• Remove all passwords, API keys, secret keys and credentials from the source (and the repository’s history).
    • Remove any internal URLs that should not be discoverable by the outside world. These should be in properties files and not checked in to the source code repository.
    • Code should be scanned using automated audit tools (e.g. NodeJS provides npm audit). These find security vulnerabilities in your packages and upgrade and fix them where it can.
    • Latest versions of dependent libraries should be used. Where possible incorporate automatic updates into your continuous integration pipeline.
    • Any third-party applications that are embedded in the code (Google Analytics or similar) should be declared. This includes any accounts that are required to use the technology.
    • The Essential 8 and OWASP Top 10 should be consulted to ensure the appropriate security is up to date.
    • You may also want to check your dependencies are up to date and have no further vulnerabilities that you are going to pass on to others.
  5. Ensure your project contains a readme file with the following information:
    • project background and purpose
    • how to get started (with examples)
    • any known issues or bugs
    • licence
    • attribution
    • contact information
    • contribution guidelines

    Providing the readme file ensures people can reuse and contribute to the project. These files help people understand the project and reduce barriers to adoption.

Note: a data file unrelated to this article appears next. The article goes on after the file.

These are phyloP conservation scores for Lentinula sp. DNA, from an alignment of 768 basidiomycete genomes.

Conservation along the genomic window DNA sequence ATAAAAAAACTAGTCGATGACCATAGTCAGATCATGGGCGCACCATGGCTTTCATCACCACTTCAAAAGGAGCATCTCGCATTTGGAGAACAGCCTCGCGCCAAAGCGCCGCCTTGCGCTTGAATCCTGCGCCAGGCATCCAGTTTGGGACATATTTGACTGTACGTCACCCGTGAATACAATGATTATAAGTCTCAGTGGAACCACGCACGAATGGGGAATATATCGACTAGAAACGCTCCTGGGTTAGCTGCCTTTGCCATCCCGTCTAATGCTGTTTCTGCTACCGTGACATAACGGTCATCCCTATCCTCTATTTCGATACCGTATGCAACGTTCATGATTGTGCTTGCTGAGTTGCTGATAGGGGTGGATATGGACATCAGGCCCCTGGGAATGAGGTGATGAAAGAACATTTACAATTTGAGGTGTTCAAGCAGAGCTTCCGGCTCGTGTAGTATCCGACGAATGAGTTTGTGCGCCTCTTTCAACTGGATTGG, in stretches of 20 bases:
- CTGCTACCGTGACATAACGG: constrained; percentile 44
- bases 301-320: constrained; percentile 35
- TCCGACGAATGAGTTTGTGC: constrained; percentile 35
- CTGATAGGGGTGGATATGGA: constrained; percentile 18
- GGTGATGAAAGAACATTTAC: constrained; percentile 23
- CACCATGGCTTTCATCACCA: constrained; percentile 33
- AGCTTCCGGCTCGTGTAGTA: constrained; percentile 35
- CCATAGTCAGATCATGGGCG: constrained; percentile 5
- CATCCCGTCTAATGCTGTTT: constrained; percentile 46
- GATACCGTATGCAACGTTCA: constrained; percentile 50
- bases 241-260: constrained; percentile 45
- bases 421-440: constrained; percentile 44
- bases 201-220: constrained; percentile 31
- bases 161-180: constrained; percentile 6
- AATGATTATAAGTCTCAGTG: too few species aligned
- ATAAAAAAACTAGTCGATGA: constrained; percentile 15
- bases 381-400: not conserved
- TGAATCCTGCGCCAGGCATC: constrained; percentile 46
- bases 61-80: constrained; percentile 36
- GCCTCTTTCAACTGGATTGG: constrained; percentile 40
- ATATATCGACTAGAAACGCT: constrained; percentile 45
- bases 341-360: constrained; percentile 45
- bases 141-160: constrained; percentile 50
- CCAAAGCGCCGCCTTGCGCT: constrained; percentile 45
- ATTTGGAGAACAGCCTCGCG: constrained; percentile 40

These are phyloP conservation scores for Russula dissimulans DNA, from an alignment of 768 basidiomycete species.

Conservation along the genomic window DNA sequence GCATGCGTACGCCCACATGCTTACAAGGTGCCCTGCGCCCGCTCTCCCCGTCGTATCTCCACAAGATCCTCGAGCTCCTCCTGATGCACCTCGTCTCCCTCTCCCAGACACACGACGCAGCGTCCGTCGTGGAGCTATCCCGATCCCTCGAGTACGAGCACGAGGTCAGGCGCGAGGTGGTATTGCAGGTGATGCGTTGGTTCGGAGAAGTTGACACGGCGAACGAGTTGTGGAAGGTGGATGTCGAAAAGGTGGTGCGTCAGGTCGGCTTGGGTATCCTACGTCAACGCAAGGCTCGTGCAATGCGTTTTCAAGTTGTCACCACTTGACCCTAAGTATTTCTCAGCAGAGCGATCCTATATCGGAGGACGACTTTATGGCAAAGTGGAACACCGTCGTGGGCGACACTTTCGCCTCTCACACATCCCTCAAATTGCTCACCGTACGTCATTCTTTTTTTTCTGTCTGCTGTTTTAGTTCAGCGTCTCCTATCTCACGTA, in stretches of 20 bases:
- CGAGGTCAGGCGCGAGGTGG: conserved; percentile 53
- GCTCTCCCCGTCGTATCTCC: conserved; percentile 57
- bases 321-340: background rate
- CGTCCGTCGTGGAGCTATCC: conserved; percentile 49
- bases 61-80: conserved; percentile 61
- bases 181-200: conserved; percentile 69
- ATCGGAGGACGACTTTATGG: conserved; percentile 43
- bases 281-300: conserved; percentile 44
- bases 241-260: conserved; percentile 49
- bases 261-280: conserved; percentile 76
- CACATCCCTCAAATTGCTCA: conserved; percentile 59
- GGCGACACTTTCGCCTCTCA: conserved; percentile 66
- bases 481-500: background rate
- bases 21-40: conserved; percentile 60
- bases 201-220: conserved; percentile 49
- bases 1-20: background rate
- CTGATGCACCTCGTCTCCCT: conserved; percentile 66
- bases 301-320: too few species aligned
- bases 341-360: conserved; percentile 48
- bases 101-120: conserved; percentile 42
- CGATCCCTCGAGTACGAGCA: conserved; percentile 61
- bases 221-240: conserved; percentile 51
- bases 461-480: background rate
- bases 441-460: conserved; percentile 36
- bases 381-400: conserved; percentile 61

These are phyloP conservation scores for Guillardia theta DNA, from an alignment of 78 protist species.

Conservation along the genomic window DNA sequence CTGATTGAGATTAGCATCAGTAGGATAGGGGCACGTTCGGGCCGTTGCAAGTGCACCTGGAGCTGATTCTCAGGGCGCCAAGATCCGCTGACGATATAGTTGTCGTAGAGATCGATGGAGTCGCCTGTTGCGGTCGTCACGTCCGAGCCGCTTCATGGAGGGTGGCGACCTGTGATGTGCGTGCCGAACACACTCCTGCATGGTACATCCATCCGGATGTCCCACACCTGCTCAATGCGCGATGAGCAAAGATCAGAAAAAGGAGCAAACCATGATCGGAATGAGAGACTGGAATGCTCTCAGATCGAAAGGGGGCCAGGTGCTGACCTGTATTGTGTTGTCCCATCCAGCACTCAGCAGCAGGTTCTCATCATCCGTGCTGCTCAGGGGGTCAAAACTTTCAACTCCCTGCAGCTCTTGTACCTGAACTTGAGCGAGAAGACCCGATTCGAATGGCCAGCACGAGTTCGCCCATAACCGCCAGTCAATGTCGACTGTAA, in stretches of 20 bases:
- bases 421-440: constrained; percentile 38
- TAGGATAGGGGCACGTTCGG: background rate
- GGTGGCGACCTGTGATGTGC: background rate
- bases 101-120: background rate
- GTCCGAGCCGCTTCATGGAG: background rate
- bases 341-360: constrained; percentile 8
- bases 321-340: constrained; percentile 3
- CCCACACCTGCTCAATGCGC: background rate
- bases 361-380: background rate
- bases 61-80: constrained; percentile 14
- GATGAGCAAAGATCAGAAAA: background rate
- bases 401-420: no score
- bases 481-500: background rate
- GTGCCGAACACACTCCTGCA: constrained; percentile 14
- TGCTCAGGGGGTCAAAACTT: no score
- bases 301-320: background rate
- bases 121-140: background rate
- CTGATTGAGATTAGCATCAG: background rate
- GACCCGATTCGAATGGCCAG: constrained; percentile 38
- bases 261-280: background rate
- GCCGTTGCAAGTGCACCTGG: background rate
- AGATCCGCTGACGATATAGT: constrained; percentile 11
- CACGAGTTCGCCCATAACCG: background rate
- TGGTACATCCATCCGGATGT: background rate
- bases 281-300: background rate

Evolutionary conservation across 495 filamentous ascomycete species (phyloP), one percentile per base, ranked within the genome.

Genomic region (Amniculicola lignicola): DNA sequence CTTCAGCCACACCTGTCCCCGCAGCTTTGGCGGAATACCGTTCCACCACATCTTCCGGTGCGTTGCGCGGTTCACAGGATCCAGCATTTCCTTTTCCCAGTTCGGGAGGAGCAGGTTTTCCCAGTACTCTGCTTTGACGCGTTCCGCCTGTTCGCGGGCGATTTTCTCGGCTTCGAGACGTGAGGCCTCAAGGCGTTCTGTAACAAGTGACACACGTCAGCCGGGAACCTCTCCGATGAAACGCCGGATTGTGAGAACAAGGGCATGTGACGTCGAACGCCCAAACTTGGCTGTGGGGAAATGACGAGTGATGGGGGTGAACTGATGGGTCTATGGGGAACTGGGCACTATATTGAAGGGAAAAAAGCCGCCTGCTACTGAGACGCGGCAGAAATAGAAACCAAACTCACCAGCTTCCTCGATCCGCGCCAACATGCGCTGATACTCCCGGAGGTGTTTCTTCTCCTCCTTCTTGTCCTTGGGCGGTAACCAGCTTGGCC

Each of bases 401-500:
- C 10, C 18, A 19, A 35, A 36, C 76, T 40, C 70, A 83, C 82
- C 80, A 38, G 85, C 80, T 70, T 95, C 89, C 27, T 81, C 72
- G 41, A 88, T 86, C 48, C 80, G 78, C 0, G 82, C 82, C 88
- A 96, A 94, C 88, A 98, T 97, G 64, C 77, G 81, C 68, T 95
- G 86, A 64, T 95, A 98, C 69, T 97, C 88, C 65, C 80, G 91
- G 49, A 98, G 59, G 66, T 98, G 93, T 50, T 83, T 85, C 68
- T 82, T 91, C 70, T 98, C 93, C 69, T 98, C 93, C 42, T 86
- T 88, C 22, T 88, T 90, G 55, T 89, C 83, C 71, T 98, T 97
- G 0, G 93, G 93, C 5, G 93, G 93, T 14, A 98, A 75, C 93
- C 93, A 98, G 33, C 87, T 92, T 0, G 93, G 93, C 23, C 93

3) Develop a maintenance, continuous improvement and support plan

It’s a good idea to have a plan that outlines how you are going to evolve and continue to contribute to your open source project. This should include:

  • maintenance (patching)
  • continuous improvement
  • support

Small, incremental updates to your project are preferred. This benefits peer reviews by keeping the scope to a smaller context and making them easier to perform. It can also improve the ‘pulse’ of the project. The amount of activity on a project improves user confidence in its community and maintenance.

If you can’t continue maintenance, you could try to find an alternative maintainer from the community. If a suitable maintainer can’t be found and the project does need to be abandoned a notice in the project readme should state this.

4) Release your project

Once you’ve followed the steps above you can make the project available on your platform of choice.

You can also consider packaging your code as a dependency artefact which makes it simpler for others to include within their projects. The dependency list publishing process differs between programming languages and applications. The following dependency and package managers are popular and freely available:

  • Node.JS -> NPM
  • Java -> Maven Central
  • .Net -> NuGet
  • Python -> PIP
  • PHP -> Composer
  • Perl -> PPM
  • Ruby -> Gems

Using these tools as a distribution method makes your code far easier to deploy and maintain, as well as providing semantic versioning for package management and extra documentation capabilities.

If you want to publish your code to the account, contact the to express your interest.